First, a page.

Carl has the pieces he needs to make his book and presentation come to life. He also has a momentum-killing fear of the mess he's facing.

To help Carl identify his mess, we could start by asking questions about its edges and depths:

Chapter 1: Identify the Mess | Page 20

This chapter outlines why it's important to identify the edges and depths of a mess, so you can lessen your anxiety and make progress.

I also introduced the need to look further than what is true, and pay attention to how users and stakeholders interpretlanguage, data, and content.

To start to identify the mess you're facing, work through these questions:

Chapter 2: State your Intent | Page 23

Language is any system of communication that exists to establish shared meaning. Even within a single language, one term can mean something in situation A and something different in situation B. We call this a homograph. For example, the word pool can mean a swimming pool, shooting pool, or a betting pool.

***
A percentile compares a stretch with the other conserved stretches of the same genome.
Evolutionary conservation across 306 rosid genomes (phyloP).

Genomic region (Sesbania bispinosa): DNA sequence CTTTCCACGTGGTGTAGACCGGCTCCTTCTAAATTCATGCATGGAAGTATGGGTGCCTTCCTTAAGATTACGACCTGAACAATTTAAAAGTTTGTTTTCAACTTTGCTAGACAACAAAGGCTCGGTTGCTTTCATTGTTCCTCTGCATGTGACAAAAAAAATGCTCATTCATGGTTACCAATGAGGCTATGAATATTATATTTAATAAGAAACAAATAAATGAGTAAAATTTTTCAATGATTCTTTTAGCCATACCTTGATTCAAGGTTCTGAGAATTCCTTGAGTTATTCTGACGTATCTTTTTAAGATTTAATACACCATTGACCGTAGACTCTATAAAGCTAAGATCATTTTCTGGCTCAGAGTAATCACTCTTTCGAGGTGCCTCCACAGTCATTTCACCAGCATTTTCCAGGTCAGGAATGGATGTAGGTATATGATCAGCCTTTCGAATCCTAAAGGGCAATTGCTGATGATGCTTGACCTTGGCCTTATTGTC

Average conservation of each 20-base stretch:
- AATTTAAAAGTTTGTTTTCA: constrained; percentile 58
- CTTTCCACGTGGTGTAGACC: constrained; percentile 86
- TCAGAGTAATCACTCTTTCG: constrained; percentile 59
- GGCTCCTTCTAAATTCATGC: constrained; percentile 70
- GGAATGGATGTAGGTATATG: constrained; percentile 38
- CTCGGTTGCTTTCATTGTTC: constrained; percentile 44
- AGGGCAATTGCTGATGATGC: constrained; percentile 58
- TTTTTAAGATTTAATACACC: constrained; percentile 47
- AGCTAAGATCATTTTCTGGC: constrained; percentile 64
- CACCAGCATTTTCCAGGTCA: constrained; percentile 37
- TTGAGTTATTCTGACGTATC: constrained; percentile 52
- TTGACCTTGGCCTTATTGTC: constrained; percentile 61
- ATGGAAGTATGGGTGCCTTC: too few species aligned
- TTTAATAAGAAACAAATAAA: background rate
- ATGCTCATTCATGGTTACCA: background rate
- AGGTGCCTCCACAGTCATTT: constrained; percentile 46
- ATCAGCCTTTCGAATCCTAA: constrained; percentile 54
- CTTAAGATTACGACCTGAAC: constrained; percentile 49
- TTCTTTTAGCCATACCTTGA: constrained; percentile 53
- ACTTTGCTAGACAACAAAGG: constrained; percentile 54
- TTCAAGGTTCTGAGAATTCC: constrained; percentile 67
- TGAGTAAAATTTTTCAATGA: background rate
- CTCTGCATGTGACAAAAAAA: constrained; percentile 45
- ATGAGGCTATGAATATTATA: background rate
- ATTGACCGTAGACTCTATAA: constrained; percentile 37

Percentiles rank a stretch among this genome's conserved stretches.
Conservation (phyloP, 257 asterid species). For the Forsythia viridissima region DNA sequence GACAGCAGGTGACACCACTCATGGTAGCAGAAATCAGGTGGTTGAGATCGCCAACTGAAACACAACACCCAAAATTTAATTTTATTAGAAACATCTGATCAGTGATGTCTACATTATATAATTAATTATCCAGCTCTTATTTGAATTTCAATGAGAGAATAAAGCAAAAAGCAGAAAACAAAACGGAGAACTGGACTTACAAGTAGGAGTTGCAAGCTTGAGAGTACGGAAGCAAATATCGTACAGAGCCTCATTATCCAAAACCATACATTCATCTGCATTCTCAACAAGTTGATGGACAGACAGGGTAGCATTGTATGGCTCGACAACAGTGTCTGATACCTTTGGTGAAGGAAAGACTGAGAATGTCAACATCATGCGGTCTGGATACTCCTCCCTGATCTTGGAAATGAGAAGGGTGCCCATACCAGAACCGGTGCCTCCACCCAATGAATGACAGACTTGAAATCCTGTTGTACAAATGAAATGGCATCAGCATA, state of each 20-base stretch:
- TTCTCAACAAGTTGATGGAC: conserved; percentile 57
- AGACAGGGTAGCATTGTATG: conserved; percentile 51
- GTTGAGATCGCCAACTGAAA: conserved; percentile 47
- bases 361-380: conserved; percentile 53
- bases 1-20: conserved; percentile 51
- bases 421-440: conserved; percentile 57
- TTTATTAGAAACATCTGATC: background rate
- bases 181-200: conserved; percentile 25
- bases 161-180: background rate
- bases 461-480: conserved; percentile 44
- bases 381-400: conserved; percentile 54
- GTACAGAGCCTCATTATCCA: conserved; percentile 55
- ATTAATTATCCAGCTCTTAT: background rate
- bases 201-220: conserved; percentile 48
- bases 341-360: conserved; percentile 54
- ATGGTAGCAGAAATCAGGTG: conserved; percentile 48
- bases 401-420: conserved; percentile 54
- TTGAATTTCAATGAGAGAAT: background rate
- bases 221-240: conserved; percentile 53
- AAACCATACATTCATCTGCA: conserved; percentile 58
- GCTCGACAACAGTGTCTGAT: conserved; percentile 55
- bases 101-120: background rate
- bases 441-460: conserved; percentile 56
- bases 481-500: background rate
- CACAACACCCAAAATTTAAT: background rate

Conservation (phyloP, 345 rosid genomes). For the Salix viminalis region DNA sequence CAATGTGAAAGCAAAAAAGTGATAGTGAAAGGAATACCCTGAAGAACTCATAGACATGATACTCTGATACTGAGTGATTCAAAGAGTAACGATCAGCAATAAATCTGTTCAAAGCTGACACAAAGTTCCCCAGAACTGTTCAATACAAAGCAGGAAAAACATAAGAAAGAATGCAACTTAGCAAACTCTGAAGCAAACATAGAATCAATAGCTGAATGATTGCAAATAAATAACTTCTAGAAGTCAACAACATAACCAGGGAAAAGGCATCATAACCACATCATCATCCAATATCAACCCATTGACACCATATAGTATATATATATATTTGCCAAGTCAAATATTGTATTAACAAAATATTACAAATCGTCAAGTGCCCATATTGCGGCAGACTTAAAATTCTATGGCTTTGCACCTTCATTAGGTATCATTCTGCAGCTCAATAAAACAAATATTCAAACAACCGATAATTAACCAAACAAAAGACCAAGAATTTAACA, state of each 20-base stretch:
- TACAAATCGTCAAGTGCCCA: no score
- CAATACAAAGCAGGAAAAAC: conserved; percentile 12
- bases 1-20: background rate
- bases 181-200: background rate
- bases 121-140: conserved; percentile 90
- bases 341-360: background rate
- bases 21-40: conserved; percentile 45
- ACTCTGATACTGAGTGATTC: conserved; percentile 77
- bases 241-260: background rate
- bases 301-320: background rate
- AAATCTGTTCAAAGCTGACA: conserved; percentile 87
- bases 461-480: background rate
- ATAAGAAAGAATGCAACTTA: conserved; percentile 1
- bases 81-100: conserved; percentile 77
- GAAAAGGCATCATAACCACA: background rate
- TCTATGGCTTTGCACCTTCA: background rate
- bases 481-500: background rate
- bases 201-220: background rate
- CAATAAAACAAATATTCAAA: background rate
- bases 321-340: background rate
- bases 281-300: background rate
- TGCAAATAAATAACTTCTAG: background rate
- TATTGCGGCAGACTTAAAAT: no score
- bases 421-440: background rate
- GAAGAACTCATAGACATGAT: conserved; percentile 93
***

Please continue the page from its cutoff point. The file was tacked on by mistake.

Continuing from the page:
Perception is the process of considering, and interpreting something. Perception is subjective like truth is. Something that's beautiful to one person may be an eyesore to another. For example, many designers would describe the busy, colorful patterns in the carpets of Las Vegas as gaudy. People who frequent casinos often describe them as beautiful.

However good or bad these carpet choices seem to us, there are reasons why they look that way. Las Vegas carpets are busy and colorful to disguise spills and wear and tear from foot traffic. Gamblers likely enjoy how they look because of an association with an activity that they enjoy. For Las Vegas casino owners and their customers, those carpet designs are good. For designers, they're bad. Neither side is right. Both sides have an opinion.

What we intend to do determines how we define words like good and bad.

Chapter 2: State your Intent | Page 26

Did you ever play the telephone game as a child?